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The Month of Elul

Dov Elbaum
Ultra-Orthodox Jewry lives in a closed world whose rigid rules exclude not only non-Jews but most of Israel`s secular Jewish majority. In his first novel, Elbaum, born into this world which he left at 17, describes life in one of its boarding school yeshivas in Jerusalem. That is where 14-year-old Nahman, studies without any heretical thoughts. Yeshiva life is portrayed through his eyes with utter authenticity. But the novel does not only show us an exotic world: it also lets the reader into the soul of an adolescent. The first sparks of sexuality and physical change create a sense of sin and guilt in Nahman, and he struggles hard against the Evil Inclination. He wishes to be pure and find favor with God so as to save his sick mother. Around him, however, he sees a ferment of fanaticism and superstition, corruption, intrigue, power struggles and sensuality. 
In the month of Elul, two weeks before Yom Kippur, when according to Jewish tradition God judges man for his sins, Nahman undertakes a regime of penitence. He makes a vow of silence and later gives up eating and sleeping, devoting himself to study and thoughts of repentance. Physical and mental suffering are heightened by social isolation, for his friends avoid him.
However, instead of breaking down, Nahman emerges stronger from the confrontation with his natural urges. But purity is far, far away. The world around him is full of Ashkenazi racism against Sephardim, of misogyny and of homophobia, and of deep ignorance that compounds the contempt for the secular world. In this setting, Nahman is a deviant who arouses our sympathy. 

Title The Month of Elul
Author’s Last Name Elbaum
Author's First Name Dov
Genre novel
Publisher (Hebrew) Am Oved
Year of Publication (Hebrew) 1997
Year of Publication 2 (Hebrew) 2003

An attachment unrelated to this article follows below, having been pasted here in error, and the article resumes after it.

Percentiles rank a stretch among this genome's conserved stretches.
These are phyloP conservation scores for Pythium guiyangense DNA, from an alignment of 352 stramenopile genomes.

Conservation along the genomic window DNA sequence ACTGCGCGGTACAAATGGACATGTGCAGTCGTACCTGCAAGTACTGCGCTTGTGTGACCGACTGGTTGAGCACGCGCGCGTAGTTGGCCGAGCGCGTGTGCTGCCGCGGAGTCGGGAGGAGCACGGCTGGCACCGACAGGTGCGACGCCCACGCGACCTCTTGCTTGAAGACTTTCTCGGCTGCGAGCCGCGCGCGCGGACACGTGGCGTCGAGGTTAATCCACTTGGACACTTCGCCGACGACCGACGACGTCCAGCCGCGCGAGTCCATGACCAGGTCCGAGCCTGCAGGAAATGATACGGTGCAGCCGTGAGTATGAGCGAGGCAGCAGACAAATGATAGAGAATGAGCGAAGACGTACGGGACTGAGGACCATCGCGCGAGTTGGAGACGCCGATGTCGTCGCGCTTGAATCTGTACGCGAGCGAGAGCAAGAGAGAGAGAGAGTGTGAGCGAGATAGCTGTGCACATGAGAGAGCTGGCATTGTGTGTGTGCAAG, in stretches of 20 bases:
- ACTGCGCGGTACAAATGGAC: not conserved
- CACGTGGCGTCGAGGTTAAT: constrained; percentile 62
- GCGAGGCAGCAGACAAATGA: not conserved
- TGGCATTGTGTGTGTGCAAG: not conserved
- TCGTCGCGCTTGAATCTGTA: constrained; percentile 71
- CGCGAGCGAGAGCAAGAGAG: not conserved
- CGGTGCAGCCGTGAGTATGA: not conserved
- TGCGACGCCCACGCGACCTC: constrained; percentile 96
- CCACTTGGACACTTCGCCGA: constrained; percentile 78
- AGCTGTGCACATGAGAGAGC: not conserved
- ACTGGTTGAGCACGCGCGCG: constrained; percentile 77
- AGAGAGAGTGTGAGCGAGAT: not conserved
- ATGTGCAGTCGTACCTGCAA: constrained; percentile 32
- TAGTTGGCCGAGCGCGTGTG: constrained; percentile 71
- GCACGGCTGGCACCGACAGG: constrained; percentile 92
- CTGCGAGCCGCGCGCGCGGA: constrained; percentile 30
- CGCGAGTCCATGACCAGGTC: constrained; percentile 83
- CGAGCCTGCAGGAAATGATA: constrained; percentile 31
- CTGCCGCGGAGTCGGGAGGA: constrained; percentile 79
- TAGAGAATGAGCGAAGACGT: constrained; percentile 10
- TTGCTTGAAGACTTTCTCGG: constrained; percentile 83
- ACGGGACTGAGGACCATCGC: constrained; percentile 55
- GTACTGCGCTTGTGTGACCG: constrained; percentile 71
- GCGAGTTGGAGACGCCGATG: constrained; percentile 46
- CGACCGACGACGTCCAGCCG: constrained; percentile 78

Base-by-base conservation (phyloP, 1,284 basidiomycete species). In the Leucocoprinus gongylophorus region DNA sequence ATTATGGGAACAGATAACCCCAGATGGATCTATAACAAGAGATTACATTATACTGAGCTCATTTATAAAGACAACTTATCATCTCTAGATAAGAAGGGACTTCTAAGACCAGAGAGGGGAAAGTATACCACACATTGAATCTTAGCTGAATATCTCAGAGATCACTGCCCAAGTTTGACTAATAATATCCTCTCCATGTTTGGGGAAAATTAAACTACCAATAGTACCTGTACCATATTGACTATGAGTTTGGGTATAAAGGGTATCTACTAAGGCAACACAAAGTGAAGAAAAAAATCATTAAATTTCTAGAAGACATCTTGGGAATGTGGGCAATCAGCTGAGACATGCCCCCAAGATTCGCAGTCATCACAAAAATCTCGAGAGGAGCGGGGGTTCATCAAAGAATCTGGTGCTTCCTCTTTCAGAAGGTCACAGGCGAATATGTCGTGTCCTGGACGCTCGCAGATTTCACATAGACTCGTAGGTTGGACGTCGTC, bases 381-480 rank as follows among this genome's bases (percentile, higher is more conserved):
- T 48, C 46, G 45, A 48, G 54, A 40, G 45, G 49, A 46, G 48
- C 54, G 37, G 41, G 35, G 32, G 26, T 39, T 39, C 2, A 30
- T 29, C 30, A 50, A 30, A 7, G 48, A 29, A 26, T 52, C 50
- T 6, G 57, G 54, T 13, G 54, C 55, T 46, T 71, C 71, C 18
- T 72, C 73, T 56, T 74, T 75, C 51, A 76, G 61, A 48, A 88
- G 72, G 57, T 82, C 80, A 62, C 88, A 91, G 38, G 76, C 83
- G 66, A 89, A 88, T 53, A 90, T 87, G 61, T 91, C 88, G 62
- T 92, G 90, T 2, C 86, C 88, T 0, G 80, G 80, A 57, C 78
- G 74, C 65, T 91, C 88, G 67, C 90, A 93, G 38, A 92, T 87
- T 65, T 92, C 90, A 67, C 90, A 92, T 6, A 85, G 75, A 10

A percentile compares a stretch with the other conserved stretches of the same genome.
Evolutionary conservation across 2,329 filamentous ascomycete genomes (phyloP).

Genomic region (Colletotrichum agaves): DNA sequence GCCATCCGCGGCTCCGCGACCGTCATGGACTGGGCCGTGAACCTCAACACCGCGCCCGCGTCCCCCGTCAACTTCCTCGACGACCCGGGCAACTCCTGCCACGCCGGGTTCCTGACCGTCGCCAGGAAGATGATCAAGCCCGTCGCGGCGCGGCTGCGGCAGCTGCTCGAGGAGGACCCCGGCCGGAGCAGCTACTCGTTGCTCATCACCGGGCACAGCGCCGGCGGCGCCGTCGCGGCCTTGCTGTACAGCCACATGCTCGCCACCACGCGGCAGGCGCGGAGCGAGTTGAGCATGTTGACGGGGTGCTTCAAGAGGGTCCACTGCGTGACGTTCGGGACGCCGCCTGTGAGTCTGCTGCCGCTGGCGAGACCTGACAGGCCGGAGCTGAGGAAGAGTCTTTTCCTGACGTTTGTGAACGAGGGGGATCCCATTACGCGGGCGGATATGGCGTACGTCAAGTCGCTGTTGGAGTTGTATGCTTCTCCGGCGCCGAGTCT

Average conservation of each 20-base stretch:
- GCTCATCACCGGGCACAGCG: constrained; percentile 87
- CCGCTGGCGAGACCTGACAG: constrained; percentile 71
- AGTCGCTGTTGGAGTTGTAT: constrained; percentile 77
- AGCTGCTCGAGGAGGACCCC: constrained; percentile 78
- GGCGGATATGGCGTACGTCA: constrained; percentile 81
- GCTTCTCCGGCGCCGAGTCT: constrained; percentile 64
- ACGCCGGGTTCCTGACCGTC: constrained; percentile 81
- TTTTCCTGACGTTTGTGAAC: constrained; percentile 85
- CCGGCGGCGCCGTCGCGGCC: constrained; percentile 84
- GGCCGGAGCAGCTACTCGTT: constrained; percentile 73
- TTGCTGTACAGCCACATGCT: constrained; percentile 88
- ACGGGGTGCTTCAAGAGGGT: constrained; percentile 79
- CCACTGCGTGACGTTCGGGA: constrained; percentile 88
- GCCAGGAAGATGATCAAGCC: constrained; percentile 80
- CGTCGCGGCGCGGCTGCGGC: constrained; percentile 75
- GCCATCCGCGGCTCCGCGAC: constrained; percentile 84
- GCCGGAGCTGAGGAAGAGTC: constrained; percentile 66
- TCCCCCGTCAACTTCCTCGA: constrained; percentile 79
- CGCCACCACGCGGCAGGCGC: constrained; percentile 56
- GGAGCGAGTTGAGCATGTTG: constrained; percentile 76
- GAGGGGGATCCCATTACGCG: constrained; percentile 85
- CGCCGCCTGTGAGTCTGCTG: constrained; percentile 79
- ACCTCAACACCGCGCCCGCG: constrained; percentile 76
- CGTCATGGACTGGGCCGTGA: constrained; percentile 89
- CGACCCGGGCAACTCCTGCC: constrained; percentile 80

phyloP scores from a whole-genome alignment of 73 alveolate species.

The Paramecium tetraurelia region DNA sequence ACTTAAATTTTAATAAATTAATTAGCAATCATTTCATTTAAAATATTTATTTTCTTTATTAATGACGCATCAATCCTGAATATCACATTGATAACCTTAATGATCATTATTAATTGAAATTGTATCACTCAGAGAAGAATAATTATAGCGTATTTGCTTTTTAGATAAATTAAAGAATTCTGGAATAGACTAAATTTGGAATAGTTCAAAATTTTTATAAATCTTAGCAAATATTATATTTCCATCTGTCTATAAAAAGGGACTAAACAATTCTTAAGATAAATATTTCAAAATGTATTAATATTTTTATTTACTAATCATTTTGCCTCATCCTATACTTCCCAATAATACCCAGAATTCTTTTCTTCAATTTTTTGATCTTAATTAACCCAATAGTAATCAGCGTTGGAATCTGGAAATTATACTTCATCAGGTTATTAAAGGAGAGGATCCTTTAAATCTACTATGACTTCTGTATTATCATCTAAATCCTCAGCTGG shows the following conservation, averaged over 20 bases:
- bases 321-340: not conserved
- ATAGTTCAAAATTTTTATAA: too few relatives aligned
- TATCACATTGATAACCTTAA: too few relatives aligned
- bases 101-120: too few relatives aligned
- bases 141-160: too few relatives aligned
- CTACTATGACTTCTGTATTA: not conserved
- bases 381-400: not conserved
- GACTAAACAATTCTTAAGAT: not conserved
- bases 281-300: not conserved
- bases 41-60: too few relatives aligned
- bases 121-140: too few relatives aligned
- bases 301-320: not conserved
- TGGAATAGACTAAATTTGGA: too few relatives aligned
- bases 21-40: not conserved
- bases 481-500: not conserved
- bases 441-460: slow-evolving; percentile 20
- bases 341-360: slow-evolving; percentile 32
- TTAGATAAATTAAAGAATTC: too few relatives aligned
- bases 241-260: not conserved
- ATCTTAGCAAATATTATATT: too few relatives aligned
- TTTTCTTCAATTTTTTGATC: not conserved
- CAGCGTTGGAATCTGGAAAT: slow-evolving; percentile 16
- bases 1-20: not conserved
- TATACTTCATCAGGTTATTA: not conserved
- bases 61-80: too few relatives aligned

No. Pages 229 pp.
Book title - Hebrew (phonetic) Zman-Elul
Representation Represented by ITHL
Congratulations to Barabara Harshav for the 2018 PEN Medal for Translation!
The prize is given to a translator whose career has demonstrated a commitment to excellence through the body of their work. Barbara Harshav has been translating works from French, German, Hebrew and Yiddish for over twenty years and has currently published over forty books of translation. Among the many Hebrew authors she has translated: Yoram Kaniuk, Agnon, Yehudit Hendel, Yehuda Amichai and many more.
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Congratulations to Ronit Matalon, the recipient of the 2017 Brenner prize for her book 'And the Bride Closed the Door". And, congratulations to Amir ziv, the recipent of the first ever Brenner prize for debut novels.
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The fourth German-Hebrew/Hebrew-German translation workshop April 29 to May 5, 2018 Beit Ben-Yehuda, Jerusalem
After workshops in Berlin, Jerusalem and Straelen, the workshop will return to Jerusalem this spring. This workshop will focus on the participants translations. These are unfinished translations that have not yet been published. These will be sent to all participants. The workshop is open to 10 participants and is intended for literary translators with experience and publications. Workshop facilitators: Anne Birkenhauer and Gadi Goldberg Prerequisites: At least one published translation Duration: Sunday, April 29, 2018 until Saturday, May 5, 2018 Location: Beit Ben-Yehuda, 28 Ein Gedi St., 93383 Jerusalem Participation fee: Participation (Accommodation and meals) is free of charge. Travel / flight expenses will be refunded. For more details and for the documents required for submitting application: Anne Birkenhauer, and Gadi Goldberg,
Ayelet Gundar-Goshen's "Waking Lions" is one of the 100 notable books of 2017 of the "New York Times".

Congratulations to Zeruya Shalev and Shifra Horn for receiving the 2017 Adei Wizo Prize.

Ayelet Gundar-Goshen's "Waking Lions" is longlisted for the 2018 International Dublin Literary Award
Ayelet Gundar-Goshen's "Waking Lions" is longlisted for the 2018 International Dublin Literary Award! The books on the longlist are selected by 400 libraries worldwide. Titles are nominated on the basis of ‘high literary merit’ as determined by the nominating library.
Yitzchak Mayer's personal website goes live
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MHL - New webzine starting soon!